Now this one is a bit of a heavy one I must warn you.

If you sense there’s more to understand around what’s happening in the world right now , and you can handle looking at something a bit scary for a bit, then watch out for what fear does to you. Don’t let fear urge you to sell up, to liquidate, or to change anything. Consider things for what they are…that’s it.

The one big thing I’ve been trying to understand this year around building wealth, has been around the new uncertainties we that we aren’t being rewarded for yet as investors.

By default, my assumption is that when there’s risk, there’s opportunity, and when there’s opportunity, there’s reward.

What if the reward comes first though? Are we then just left with risk?  What if the presence of super-normal returns isn’t just a result of excess and irrational market exuberance – what if it’s an advance payment for what’s about to come? With high risk comes high returns, but always in this order?

Just like when we were kids, we’re often scared of things that aren’t even real. Other times, we’re not scared enough of the things that ARE real.

I’m not suggesting an all out share market crash is coming, but I’m concerned that we’re not preparing enough for how things may unfold (not just as investors, but as parents, employees, businesses and communities and so on).

Whether you’re still learning, like I am, or you’re incredibly sophisticated, we are in a new world.

We have to be careful not to allow hubris, or fear, to inform our investing behaviour. While I personally believe investing through this time could actually be quite rewarding, I’m conscious I have to think differently too.

Value vs growth, active or passive, gold or bitcoin. Listen to an industry incentivised to keep you investing, in all the ‘right’ things, or question everything? Follow the ESG-flavoured virtue signals, or trust your gut? Everything’s things right for a season, just like the clock’s right twice a day, but every now and then –daylight savings throws us all off.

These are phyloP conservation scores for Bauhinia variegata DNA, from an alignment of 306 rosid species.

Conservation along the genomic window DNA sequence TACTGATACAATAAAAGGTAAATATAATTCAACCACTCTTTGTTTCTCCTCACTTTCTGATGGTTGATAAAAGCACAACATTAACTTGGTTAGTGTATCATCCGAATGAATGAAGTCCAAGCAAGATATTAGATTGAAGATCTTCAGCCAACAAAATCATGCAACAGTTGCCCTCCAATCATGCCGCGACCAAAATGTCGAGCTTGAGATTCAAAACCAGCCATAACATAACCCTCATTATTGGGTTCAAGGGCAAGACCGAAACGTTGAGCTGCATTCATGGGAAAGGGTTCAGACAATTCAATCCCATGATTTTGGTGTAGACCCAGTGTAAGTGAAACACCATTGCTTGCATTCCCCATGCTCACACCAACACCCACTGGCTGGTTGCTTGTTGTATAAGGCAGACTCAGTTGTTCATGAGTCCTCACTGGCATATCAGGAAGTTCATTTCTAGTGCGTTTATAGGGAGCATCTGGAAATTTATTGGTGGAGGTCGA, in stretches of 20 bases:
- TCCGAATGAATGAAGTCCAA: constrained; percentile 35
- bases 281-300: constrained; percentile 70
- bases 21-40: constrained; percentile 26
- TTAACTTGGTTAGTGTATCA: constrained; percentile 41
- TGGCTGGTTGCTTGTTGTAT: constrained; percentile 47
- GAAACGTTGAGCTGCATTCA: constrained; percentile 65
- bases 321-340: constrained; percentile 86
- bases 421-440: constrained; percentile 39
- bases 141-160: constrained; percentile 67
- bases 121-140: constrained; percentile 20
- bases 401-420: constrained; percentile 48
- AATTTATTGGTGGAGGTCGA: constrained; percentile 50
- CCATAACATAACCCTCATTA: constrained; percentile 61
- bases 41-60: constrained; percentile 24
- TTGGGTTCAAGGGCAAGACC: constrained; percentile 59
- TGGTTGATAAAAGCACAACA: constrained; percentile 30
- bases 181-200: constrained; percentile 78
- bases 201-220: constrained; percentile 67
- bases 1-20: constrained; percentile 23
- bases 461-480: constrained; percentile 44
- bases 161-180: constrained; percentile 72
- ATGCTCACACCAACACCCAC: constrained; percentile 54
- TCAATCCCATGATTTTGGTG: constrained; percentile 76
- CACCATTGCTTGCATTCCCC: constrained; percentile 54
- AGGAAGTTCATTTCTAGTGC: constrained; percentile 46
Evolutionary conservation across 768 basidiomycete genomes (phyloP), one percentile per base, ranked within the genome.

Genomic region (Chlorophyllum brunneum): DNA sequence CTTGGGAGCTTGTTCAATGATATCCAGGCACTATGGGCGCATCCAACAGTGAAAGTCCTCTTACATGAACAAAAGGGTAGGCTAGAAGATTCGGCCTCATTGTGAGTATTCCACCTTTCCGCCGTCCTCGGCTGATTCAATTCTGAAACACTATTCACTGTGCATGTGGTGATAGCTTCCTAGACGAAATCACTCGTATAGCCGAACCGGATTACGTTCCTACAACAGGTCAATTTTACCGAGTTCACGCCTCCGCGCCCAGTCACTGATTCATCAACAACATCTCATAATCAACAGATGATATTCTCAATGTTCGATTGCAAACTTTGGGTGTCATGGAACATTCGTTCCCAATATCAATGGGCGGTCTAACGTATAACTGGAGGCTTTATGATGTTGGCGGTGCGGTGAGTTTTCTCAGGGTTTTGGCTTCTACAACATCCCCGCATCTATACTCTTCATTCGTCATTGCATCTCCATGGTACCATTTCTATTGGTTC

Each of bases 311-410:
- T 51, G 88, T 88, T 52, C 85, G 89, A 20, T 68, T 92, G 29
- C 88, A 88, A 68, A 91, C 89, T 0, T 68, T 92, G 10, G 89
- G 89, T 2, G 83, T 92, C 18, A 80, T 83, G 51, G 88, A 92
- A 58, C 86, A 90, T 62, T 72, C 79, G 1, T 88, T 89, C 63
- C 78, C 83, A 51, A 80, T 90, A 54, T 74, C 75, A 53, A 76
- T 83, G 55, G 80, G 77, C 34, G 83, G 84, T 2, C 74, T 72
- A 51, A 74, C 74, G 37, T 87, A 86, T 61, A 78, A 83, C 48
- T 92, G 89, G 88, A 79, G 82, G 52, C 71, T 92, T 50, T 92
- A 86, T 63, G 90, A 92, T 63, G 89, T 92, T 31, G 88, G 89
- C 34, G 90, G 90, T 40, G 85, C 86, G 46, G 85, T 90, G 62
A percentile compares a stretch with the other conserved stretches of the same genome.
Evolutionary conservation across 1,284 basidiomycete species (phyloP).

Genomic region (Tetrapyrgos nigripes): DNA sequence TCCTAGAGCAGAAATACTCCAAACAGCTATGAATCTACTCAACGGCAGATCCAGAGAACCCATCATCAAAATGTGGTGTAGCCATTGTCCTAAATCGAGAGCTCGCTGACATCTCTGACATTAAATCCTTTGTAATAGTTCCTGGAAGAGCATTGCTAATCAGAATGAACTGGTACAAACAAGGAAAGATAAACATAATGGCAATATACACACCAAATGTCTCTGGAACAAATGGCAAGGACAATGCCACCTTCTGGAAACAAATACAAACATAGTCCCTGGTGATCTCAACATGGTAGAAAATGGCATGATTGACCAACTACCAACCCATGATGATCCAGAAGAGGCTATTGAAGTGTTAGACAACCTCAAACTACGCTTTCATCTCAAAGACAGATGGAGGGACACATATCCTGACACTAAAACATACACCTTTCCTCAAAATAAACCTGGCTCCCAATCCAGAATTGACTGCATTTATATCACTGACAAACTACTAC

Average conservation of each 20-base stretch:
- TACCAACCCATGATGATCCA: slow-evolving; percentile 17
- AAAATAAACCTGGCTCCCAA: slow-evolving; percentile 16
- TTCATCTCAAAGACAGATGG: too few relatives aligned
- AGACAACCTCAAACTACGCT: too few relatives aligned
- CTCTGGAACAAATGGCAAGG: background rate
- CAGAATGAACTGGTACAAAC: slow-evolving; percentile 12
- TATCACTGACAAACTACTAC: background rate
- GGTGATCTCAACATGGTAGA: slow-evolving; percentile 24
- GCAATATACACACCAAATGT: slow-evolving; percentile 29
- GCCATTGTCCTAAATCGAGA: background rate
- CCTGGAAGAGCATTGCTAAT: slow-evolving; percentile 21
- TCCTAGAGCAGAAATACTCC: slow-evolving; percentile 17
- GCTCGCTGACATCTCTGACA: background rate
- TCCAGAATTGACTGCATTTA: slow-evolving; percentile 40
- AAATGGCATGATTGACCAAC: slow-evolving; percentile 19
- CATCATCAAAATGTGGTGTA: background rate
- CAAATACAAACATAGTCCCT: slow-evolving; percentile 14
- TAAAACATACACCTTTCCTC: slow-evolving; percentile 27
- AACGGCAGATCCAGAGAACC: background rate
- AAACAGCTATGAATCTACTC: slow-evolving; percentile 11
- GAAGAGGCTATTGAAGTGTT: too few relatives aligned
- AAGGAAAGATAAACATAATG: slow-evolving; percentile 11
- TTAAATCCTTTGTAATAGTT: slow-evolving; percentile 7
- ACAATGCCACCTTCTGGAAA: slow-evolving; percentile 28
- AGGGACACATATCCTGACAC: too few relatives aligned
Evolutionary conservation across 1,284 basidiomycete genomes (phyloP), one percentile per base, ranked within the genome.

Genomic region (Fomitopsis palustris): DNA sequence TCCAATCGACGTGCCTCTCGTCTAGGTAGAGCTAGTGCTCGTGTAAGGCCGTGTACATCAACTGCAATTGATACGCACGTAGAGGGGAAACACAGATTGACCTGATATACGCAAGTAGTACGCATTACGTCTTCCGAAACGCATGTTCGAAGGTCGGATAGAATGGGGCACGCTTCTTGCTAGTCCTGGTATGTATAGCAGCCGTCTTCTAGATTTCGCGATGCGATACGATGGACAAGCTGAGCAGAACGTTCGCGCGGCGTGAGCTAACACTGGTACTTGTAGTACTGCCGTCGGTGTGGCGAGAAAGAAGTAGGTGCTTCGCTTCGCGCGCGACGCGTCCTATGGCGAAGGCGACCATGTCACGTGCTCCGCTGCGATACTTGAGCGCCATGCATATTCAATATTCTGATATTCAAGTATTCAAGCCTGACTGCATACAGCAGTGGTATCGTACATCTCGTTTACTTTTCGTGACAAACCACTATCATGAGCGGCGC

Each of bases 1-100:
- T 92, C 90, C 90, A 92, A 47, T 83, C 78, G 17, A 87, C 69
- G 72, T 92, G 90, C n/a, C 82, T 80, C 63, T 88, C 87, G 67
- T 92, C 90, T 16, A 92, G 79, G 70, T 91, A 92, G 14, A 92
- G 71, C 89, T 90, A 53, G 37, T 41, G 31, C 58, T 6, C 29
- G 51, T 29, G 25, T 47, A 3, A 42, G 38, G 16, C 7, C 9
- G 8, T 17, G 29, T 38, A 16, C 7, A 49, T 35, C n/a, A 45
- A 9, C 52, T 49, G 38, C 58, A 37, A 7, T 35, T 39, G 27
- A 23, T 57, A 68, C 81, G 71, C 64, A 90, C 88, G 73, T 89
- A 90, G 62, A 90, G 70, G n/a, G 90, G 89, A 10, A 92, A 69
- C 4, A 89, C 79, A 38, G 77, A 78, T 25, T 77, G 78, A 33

A change in one realm can quickly invert the result you’d get in another realm – it’s far too complex out there now to be deterministic in our thinking.

Senior lecturer at Waikato university Dr Reuben Steff joins me from the Czech republic to help me understand the changing geo- political landscape.

Reuben’s researched Artificial Intelligence, nuclear and ballistic missile deterrence theory, New Zealand and US foreign policy, and the list goes on. He’s the author of four books, and today, we’re covering the Russian invasion of Ukraine, the European energy crisis, Taiwan and China, then the US and New Zealand.

Recommended research:

• Skim headlines from The Guardian and, Fox and Breitbart (occasionally) to see the right/conservative/populist/slightly contrarian views.

• is good as a daily media aggregator. They have an obvious editorial slant but you can get a good picture of stuff going on around the world just by reading the headlines every day. • – excellent daily updates about Ukraine.

• Consider subscribing to Geopolitical Futures ( which sends short daily updates of major developments of the day – probably the best news source for info on geopolitics. George Friedman does a free weekly column which is always very direct and lucid. His latest:…

• Consider also Peter Zeihan’s output and his email newsletter is good. Sometimes the best analysis is not the articles themselves but the discussion in the threads about the articles,

• A number of the best podcasts around this topic: The Realignment, Cognitive Dissidents, Hidden Forces, Breaking Points with Krystal and Saagar, Fareed Zakaria GPS, RANE Podcast, The John Batchelor Show, The Red Line, War on the Rocks, The World Next Week, A View from Afar.

• P has decent op-ed type stuff by big names and big thinkers.